Melinda Wittstock: Absolutely right. This is a great example. I think of podcasting. I started this podcast purely as a passion project, because I had a different business. But then, it led to all these other things. People started to say things to me like, “How do you podcast? Melinda, how are you making money from podcasting? How are you doing all these things?” This is not only grown into all these different things for women and these different services for women. It’s also grown into a podcasting network. It’s systemized in that exact same way. There’s much scope.
Melinda Wittstock: What you’re doing right now in the world, Lisa, in terms of helping people to do this, it’s vital. I thank you for doing it, because I think of how many women and men. When you think of all the people that you’ve trained to be able to do this over time and you think of all the value that you’ve created for those other people, and then, they’ve been able to create for their people, all of it, I always say to women who are afraid of the sale or afraid to step into that, just think about the mission. Think of the value you’re providing. Think of the lives you’re improving. Don’t hold back because we need you. We need you in this world right now stepping into the light.
Lisa Sasevich: Right. Me, too. Yeah. Harvesting and knowing, discovering our unique value, I think, is one of … Even if you’re already serving the world in a big way, I’m going to recommend, get our gift. It’s at meantformoregift.com. You can just go there now. Meantformoregift.com. Again, it was designed as a paid course. You’ll put your name and email. You’ll get an email from us with your access code to go into our Online Business Academy as our gift. There won’t be any payment now. It’s our gift, just to help people with this.
Lisa Sasevich: Here’s another thing that comes out of it, is there’s something counterintuitive that I think is worth mentioning here. It’s another one of the tips. Here’s the question. What if you could be paid the most for that which comes the easiest to you?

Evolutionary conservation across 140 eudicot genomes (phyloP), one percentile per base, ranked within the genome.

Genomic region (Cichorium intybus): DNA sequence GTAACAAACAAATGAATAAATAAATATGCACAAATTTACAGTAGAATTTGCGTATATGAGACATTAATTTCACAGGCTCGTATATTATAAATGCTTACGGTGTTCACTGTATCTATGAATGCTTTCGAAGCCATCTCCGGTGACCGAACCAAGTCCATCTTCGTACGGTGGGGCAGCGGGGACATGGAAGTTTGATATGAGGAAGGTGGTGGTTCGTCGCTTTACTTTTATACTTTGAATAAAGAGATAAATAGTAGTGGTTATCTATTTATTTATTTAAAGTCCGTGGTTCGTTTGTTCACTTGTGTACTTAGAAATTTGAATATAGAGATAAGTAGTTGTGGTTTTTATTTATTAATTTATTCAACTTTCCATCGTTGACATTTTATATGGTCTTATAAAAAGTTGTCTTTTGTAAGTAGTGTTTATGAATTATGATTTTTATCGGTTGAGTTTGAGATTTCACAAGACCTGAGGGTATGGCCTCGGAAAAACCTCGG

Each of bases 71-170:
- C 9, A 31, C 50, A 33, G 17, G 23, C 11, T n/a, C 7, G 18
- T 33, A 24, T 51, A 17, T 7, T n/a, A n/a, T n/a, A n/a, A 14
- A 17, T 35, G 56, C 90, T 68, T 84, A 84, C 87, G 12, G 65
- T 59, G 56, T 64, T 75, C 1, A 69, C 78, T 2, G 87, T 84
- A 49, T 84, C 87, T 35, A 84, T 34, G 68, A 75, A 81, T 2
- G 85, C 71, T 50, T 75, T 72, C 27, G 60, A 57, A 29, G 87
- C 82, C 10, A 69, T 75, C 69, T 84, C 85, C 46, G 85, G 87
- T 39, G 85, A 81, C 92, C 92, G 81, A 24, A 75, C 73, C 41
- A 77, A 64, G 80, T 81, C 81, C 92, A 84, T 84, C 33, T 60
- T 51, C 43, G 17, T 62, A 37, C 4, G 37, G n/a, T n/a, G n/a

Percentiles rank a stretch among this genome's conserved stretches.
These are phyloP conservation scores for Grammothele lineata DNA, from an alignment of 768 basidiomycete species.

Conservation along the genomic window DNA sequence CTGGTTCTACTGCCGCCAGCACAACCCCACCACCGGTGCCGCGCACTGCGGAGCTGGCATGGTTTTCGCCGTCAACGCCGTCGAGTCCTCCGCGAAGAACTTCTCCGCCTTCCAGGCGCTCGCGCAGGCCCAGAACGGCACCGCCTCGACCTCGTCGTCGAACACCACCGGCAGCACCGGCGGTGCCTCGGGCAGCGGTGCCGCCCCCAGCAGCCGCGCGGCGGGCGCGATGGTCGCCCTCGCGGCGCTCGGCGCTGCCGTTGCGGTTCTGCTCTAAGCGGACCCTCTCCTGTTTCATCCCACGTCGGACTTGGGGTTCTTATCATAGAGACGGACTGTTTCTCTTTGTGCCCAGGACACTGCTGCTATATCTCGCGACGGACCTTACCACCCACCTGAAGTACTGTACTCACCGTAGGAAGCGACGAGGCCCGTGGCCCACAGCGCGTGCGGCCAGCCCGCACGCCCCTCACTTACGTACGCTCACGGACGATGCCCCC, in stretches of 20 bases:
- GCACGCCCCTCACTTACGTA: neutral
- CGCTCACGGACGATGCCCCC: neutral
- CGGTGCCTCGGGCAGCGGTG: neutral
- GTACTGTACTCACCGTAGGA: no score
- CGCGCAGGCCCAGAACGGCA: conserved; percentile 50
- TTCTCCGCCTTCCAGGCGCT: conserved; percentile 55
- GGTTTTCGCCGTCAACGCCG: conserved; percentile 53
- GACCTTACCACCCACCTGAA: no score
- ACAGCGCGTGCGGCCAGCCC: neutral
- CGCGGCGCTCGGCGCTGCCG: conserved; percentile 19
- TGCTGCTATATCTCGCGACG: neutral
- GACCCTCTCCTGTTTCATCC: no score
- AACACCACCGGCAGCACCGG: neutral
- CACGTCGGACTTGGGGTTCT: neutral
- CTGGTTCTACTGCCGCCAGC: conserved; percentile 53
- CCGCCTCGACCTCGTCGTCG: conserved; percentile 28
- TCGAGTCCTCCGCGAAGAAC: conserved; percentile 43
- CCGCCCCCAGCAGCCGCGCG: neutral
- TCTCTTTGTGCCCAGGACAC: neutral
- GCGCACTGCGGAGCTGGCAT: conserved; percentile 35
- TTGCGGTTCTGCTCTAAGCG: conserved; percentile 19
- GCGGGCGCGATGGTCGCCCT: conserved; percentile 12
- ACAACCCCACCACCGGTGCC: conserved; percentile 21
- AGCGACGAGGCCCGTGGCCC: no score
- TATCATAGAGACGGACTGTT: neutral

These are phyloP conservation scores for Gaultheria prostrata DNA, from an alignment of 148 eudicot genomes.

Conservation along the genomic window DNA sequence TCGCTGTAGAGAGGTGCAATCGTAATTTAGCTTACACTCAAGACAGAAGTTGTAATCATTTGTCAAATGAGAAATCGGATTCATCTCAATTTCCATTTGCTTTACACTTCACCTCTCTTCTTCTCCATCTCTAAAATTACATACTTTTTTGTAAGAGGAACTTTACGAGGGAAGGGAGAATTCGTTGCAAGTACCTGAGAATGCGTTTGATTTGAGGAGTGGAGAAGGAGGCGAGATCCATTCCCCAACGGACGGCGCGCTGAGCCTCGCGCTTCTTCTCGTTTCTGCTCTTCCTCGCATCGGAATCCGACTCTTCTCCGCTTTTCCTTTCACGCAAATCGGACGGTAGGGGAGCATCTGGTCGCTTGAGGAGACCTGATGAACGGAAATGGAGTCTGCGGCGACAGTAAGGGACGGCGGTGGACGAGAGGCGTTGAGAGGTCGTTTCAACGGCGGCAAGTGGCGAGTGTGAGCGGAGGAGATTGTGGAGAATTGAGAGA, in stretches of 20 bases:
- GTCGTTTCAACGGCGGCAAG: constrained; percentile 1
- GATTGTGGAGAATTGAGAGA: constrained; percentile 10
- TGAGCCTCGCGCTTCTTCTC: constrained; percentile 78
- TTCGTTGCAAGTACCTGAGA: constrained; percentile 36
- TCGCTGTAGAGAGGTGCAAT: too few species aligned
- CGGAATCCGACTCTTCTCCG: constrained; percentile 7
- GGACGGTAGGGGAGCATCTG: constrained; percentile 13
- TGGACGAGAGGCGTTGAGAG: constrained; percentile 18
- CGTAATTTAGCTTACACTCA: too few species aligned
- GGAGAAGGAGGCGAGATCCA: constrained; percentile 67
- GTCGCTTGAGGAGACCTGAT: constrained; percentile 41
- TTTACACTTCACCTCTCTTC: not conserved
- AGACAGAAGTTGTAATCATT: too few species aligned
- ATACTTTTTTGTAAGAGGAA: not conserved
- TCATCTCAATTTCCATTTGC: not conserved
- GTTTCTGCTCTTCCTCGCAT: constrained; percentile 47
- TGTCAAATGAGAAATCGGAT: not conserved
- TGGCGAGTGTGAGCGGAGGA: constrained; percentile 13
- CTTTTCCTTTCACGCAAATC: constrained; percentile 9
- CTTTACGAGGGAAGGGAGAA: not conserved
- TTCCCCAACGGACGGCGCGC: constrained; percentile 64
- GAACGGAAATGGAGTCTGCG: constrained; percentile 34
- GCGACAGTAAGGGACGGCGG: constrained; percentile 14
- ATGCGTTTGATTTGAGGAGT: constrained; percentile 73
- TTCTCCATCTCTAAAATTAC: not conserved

Melinda Wittstock: Isn’t that always the way, though? It’s so funny. Sadly, it took me a long time to figure that out. I thought things had to be hard to be valuable, for years in my life, before I realized that, actually, no, the things that are intuitive to me and are really easy to me, those are the ones that create the most value for people. The stuff that God or source or universe gave you was for a reason.
Lisa Sasevich: For some of us, yes, it’s innate, it’s intuitive. Others, it maybe gave you through that you went to a particular college or you chose a particular career path, or you had certain parents or experiences. That’s the thing I want everybody to consider. Like Melinda said, we’re taught that the harder we work, the more we get paid. Really, what our clients come to see as they take the meant for more journey, and we really, really help you with the mindset shifts around this in the meant for more book, is that it’s actually those things that come the easiest to you but baffle others that you want to hone in on.
Lisa Sasevich: Really, that’s the second of the five steps in discovering your unique value, is what’s easy for you but hard for others. Of course, these are the places they want to pick your brain. It all starts to loop together. Take some inventory. There’ll be a worksheet. There’s some videos that will walk you through and really help you think this through.
Lisa Sasevich: I’ll say, all of this discovering your unique value, it’s actually the second step in the meant for more formula. There is one step that comes before, that I think is important to mention before we wrap up our time together. That is that you really, really want to reframe the game when it comes to sales. You want to make peace with sales. That’s actually the first step.
Lisa Sasevich: There’s something about when people pay, when they pay you, they pay attention to you. What happens if you stay in the letting people pick your brain for free zone for too long is you give away this gold. How you lost the weight and kept it off, how you have that great marriage, how you met your soulmate, how you invest your money, whatever that is. You pick your area and plug it in.